Herzog comes from the closest thing Israel has to a political aristocracy. He is the son of Haim Herzog, Israel’s sixth president, the grandson of Isaac Herzog, the first chief Rabbi of Israel, and nephew of Abba Eben, the legendary former foreign minister.

  • Herzog was a member of Knesset from the center-left Labor Party for 20 years and ran against Netanyahu as the party's leader in the 2015 elections, which he lost.
  • In 2018, Herzog left politics and was elected chairman of the Jewish Agency, the world's largest Jewish non-profit. He managed to beat Netanyahu’s preferred candidate by getting the support of the leaders of Jewish organizations in the U.S.

Driving the news: Herzog won in a landslide on Wednesday, getting the votes of 87 members, many of them from the political right, compared to 27 for his opponent, Miriam Peretz.

  • Netanyahu's party didn't nominate a candidate. Netanyahu had previously considered running himself in an attempt to gain immunity from his corruption trial.
  • He didn’t support any candidate, likely taking into consideration the fact that he might need to ask one of them for a pardon down the road.

What he's saying: Herzog said in his victory speech that he would focus his efforts on uniting the Israeli society after the recent inter-communal violence.

  • Herzog said he would also focus on strengthening Israel’s international standing, leading the fight against antisemitism and enhancing the bond between Israel and the Jewish community in the U.S. and around the world.

The big picture: Herzog is experienced in foreign policy and has close connections in the U.S. with both Democrats and Republicans. He has a personal relationship with President Biden and members of his administration.

What’s next: Herzog will take office on July 9, replacing Reuven Rivlin. During the campaign, Herzog avoided questions about whether he would consider pardoning Netanyahu.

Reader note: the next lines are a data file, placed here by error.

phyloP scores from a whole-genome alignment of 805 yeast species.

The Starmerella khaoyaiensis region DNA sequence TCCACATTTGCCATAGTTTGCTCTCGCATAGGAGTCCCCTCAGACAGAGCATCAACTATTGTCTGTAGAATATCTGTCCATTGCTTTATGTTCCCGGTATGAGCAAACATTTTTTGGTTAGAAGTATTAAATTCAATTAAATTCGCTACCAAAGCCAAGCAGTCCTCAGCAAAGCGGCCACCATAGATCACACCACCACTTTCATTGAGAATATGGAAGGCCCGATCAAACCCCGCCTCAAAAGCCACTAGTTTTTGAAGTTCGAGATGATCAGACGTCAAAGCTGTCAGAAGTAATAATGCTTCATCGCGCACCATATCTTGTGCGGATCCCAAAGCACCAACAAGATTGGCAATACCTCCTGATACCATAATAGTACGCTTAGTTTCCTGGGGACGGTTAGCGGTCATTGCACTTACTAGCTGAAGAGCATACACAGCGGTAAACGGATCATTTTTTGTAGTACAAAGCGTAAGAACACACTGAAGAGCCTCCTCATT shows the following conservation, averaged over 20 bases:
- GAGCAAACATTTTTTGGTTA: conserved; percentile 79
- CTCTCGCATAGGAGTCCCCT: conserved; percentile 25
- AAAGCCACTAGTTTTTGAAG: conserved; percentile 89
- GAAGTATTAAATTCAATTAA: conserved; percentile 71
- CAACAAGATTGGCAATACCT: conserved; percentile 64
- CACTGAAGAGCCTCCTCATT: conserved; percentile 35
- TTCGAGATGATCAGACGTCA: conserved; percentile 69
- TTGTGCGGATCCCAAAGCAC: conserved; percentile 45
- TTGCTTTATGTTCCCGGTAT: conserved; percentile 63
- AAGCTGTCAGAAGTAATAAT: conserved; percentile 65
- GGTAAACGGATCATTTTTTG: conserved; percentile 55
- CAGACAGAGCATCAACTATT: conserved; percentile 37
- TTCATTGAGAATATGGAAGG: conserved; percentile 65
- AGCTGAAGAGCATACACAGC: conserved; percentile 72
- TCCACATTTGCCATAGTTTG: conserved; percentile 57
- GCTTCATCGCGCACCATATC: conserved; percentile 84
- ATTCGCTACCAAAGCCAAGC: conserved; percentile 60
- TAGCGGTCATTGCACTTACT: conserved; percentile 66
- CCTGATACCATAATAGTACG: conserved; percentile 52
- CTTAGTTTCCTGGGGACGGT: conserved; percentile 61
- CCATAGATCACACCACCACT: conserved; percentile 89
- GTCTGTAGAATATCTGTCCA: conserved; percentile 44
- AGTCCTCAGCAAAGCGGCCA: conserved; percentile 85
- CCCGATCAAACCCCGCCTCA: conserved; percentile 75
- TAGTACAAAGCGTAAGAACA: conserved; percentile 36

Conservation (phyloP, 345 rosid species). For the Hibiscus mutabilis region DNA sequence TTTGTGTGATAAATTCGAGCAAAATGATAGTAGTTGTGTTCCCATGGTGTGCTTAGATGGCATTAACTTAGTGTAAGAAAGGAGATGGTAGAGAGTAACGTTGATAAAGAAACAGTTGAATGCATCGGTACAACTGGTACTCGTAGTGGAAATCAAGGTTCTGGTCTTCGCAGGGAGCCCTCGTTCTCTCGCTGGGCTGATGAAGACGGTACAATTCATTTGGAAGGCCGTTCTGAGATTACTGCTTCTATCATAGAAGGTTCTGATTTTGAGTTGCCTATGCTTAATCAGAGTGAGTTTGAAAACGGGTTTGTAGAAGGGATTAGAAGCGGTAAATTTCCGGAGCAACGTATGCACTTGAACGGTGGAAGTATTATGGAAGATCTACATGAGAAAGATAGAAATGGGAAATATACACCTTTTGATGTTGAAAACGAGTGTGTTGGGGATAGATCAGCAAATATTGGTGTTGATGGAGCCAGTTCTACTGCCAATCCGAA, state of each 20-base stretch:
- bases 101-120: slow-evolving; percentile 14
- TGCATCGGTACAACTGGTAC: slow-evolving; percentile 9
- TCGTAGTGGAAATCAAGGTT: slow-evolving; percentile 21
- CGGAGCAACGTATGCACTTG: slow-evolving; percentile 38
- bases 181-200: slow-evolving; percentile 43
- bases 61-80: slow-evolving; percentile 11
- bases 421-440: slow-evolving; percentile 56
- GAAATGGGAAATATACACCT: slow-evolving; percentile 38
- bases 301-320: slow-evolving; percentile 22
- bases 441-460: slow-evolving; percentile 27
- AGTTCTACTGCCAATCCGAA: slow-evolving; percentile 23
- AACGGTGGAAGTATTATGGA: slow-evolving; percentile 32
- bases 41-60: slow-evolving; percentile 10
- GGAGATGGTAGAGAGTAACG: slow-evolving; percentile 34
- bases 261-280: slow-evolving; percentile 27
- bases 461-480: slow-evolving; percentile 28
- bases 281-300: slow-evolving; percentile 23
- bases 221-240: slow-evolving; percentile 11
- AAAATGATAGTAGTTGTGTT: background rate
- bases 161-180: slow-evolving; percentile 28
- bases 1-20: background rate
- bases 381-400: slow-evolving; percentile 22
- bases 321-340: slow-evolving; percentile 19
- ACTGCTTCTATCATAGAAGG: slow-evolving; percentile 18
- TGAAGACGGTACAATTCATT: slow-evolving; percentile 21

Go deeper

Sep 8, 2021 - World

Biden reiterates plan to reopen Jerusalem consulate despite Israeli objections

Bennett with Biden in the Oval Office. Photo: Sarahbeth Maney/Pool/Getty

President Biden told Israeli Prime Minister Naftali Bennett during their White House meeting that he will not abandon his plan to reopen the U.S. consulate in Jerusalem, setting up a major point of contention between the administrations.

Why it matters: The consulate handled relations with the Palestinians for 25 years before being shut down by Donald Trump. Senior officials in Bennett's government see the consulate issue as a political hot potato that could destabilize their unwieldy coalition.

Sep 8, 2021 - World

Despite Biden statement, Israel is a long way from U.S. visa waiver

Passport control at Dulles Airport. Photo: Paul J. Richards/AFP via Getty

Bennett left Washington with a notable "deliverable": Biden had promised to work toward bringing Israel into the U.S. visa waiver program.

Why it matters: Admission to the program has been an Israeli aspiration for decades. The issue resonates with many Israelis who may have family, friends or business connections in the U.S. but are intimidated by the visa process or put off by the costs.

The Exvangelicals

Illustration: Aïda Amer/Axios

Even as evangelicals maintain their position as the most popular religion in the U.S., a movement of self-described "exvangelicals" is breaking away, using social media to engage tens of thousands of former faithful.

The big picture: Donald Trump's presidency, as well as movements around LGBTQ rights, #MeToo and Black Lives Matter, drew more Americans into evangelical churches while also pushing some existing members away.